This article originally appeared in Future Sport magazine. Click here to read the 2021 edition.

Manchester United’s search for the rightful heir to Sir Alex Ferguson’s throne has been a complicated one. From a tried and tested Premier League manager to legends of the game, they’ve now landed on a relative rookie, but one who lives and breathes the club. The fact that Ole Gunnar Solskjaer doesn’t shy away from his close relationship with Sir Alex, and has referenced his desire to rediscover the winning mentality that was such a feature of his time as a player in Manchester, might just work in his favour. The Norwegian spoke to Future Sport about learning from the best and how he takes that into the club with him every day…

It’s been nearly eight years since Sir Alex Ferguson stepped down as Manchester United manager, yet still the great Scot’s presence hangs over Old Trafford like the ever-present clouds in the North West.

David Moyes didn’t get a full season in the job to demonstrate what he could do, and despite winning the FA Cup, Louis Van Gaal’s tenure was ended. Jose Mourinho's Europa League title, League Cup and second place Premier League finish remains United’s best return since Fergie retired.

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Then came Ole Gunnar Solskjaer. A club legend and Sir Alex devotee, the initial temporary appointment became permanent following an improbable Champions League win in Paris.

In an exclusive interview with Future Sport, the Norwegian explained that he feels the club is close to being the one he experienced as a player after it had "lost its way".

“I felt coming into the club there had been a lot of changes since Sir Alex left and what my memories were of that successful, winning team,” Solskjaer says. “I’m getting the feeling that we are getting back to the right values – I think maybe we had lost our way as a football club.”

Describing the winning culture and ethos of the club during his time as a player, Solskjaer explained that is was driven by the powerful first-team dressing room.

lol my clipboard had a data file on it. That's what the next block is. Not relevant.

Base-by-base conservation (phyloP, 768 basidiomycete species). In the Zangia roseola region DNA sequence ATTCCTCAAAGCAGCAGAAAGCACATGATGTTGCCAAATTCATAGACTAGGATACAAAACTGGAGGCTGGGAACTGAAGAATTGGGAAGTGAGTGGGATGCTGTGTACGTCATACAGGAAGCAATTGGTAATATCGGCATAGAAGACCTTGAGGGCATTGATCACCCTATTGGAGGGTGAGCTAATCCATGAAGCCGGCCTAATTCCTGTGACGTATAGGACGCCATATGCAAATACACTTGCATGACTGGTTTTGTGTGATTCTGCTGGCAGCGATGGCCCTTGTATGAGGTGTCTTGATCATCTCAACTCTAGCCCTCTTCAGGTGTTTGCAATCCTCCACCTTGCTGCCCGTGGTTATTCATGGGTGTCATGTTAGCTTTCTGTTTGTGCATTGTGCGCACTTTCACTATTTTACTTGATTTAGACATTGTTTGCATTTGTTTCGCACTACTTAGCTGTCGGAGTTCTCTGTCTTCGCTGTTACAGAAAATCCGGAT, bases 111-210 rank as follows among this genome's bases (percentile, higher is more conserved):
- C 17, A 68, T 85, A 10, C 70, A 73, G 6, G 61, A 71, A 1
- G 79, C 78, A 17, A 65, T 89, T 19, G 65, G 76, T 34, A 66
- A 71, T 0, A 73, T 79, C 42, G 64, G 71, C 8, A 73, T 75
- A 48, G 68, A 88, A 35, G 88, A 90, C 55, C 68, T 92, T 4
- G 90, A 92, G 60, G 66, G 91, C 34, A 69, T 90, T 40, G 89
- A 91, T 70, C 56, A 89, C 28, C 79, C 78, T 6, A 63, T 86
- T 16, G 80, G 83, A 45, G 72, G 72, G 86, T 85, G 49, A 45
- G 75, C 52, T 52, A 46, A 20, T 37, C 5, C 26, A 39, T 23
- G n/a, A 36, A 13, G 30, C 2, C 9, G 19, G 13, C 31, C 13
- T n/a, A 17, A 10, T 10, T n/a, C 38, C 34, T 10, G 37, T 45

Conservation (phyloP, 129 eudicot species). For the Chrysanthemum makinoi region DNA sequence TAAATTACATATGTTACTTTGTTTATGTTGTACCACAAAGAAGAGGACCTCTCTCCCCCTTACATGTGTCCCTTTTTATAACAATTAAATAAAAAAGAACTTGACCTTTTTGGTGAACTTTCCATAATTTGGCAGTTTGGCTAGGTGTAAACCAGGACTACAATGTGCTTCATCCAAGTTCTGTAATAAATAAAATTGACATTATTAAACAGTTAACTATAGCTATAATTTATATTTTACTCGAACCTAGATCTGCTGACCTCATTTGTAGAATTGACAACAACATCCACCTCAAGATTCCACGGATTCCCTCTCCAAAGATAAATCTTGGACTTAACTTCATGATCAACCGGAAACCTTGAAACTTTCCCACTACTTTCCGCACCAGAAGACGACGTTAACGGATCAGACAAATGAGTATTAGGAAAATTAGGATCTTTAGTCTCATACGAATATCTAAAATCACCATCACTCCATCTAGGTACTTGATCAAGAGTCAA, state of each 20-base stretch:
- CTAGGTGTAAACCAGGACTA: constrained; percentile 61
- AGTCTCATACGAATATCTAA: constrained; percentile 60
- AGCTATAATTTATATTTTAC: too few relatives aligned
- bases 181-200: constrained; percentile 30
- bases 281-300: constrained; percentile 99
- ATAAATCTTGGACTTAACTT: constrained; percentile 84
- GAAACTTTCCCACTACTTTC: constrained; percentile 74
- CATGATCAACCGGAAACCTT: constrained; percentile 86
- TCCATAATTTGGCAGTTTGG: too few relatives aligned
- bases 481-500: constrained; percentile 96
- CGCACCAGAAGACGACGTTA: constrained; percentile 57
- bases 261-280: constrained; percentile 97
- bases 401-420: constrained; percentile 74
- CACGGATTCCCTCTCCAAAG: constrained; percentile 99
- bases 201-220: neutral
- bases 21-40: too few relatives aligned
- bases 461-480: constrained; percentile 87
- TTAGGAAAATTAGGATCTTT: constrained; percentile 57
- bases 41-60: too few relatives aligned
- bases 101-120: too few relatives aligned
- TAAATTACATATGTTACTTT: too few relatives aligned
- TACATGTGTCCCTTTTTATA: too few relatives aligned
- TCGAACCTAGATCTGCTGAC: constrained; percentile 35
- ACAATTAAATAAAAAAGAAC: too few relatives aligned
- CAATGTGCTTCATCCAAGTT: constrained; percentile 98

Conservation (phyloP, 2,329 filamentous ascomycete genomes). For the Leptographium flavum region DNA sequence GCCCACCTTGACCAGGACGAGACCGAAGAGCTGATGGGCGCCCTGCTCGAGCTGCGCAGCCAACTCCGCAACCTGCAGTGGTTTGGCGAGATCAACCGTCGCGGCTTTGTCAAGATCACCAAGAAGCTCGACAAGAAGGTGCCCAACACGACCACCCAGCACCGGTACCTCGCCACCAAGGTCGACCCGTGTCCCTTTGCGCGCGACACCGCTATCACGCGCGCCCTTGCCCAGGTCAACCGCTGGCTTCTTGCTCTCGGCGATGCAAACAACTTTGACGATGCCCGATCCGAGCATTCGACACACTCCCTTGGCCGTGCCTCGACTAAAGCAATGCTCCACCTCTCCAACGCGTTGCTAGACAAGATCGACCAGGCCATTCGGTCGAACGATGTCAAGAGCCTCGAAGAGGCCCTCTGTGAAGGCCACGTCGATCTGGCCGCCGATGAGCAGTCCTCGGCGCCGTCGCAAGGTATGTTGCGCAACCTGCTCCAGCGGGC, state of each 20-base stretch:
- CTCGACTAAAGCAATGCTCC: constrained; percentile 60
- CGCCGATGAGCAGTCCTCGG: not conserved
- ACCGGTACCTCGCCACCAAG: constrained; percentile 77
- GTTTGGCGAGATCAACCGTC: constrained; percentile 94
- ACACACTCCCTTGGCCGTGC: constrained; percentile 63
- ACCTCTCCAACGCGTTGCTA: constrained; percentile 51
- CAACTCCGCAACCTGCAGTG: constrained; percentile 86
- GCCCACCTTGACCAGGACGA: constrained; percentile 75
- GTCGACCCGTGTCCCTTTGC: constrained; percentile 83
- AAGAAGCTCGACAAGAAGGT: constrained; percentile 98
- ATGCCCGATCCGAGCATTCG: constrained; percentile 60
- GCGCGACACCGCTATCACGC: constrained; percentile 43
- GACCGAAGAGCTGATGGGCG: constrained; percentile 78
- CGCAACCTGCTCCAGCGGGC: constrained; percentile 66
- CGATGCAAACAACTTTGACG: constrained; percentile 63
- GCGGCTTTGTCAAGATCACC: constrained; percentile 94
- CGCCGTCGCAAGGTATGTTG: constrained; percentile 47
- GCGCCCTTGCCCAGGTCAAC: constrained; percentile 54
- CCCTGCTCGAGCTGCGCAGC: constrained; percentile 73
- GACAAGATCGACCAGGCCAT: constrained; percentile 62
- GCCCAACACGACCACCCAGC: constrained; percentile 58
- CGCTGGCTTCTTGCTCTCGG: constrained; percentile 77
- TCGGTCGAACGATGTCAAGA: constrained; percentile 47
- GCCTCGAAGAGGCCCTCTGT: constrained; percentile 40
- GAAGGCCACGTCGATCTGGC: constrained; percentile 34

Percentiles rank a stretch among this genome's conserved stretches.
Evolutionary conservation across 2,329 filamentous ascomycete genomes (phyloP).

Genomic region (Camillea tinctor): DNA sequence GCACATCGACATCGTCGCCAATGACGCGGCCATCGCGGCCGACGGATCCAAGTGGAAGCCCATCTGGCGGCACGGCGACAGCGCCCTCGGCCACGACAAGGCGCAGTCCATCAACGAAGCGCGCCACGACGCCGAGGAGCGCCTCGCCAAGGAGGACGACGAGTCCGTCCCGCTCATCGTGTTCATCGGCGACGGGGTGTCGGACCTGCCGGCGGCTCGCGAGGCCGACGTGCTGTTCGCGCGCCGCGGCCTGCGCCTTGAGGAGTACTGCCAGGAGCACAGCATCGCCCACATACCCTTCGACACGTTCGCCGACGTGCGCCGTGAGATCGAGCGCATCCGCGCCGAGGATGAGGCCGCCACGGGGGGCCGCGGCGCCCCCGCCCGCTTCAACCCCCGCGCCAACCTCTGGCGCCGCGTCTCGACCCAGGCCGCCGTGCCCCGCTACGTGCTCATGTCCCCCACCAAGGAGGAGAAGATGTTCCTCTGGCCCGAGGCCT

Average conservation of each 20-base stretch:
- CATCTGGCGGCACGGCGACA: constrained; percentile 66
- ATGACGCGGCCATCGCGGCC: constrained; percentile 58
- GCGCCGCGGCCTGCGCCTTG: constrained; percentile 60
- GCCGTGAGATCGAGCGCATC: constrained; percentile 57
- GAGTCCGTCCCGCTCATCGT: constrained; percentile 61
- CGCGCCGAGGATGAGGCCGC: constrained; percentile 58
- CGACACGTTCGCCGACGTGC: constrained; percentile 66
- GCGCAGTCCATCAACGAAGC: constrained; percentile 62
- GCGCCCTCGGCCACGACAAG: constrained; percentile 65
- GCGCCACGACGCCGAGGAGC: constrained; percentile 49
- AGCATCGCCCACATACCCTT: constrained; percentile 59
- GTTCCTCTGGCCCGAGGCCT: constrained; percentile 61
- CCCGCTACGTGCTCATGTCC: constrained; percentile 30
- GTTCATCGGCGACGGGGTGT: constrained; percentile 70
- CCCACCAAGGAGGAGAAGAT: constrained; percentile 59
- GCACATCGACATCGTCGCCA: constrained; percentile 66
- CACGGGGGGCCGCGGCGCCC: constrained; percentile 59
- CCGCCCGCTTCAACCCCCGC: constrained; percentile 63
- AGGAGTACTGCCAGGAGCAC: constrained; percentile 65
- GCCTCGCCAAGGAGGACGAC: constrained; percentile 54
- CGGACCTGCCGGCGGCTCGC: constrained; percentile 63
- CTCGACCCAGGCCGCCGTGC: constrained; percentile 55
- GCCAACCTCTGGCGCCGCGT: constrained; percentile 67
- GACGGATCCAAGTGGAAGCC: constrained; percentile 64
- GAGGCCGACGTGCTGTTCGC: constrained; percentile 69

“The players drove the culture; there was Sir Alex at the top, he was the leader and we followed him, but he made players feel important and feel that we had to drive it.”

The 47-year-old has seen highs and lows during his time in the Old Trafford dugout already, including big European wins and mixed results in the league.

However, two big waves of winning form have helped to ensure the Norwegian continues to sit in the hottest seat of them all. He won his first eight games in charge to lift spirits around the club, and then there was the 19-match unbeaten run, including 14 wins, in the second half of the 2019/20 season that saw the club clinch a third-place Premier League finish and Champions League football.

Slowly but surely, the Norwegian is moulding his team with an emphasis on young, exciting talent – something his mentor and friend Sir Alex would definitely approve of. Does he find it a difficult balancing act though doing things the “United way” in the modern game?

“The old school core values I think are so important to the DNA of this club,” Solskjaer says. “Being humble, working hard, being a Manchester United type of person, because we know at the weekend there are fans coming to watch us that have been supporting the club for a long time.”

He adds: “We want to give youth a chance, we want to take risks, but in 2020 [it’s different] compared to 1999, you've got to move with the times, the technology, the coaching methods and the management of millennials.”

Comparing his job now to that of Sir Alex, the Norwegian says: “I have to manage the young boys now differently to what Sir Alex did. We talk about millennials and that they need to be spoon-fed, but they also need to be seen and heard and feel important which is still an old school value.”

Solskjaer probably wasn’t expecting a call from United while in charge of Molde for the second time, where he led the club to two Norwegian championships before heading to Wales for a stint in charge at Cardiff City.

Slowly but surely, the Norwegian is moulding his team with an emphasis on young, exciting talent – something his mentor and friend Sir Alex would definitely approve of.

Before that though he led the Manchester United Reserve team and helped Sir Alex and Carlos Queiroz as a forward’s coach at Old Trafford, learning once again from the best.

“I learnt so much from so many good football people with the right values,” he says. “When I went to Molde I brought a couple of friends of mine from United and we built a mini United!”

This is something he’s especially proud of. Solskjaer explains: “When I watch Molde now they are a mini United – it’s not just long balls and crossing which is what I felt Norwegian football was back then and how Molde played [at the time]. We've changed them and I think those years at United helped me and us coming in with a little bit of a different mentality.”

Solskjaer’s task to rekindle the glories of former years remains a difficult one, but on a parallel with clubs at a similar level. Like United, Arsenal and Chelsea have turned to former players at the start of their managerial careers to take them forward. However, they’re not Manchester United.

So what does success look like for the Norwegian at Old Trafford? One thing that will always remain true is that the club has the highest ambitions, and Sir Alex will be supporting Solskjaer all the way.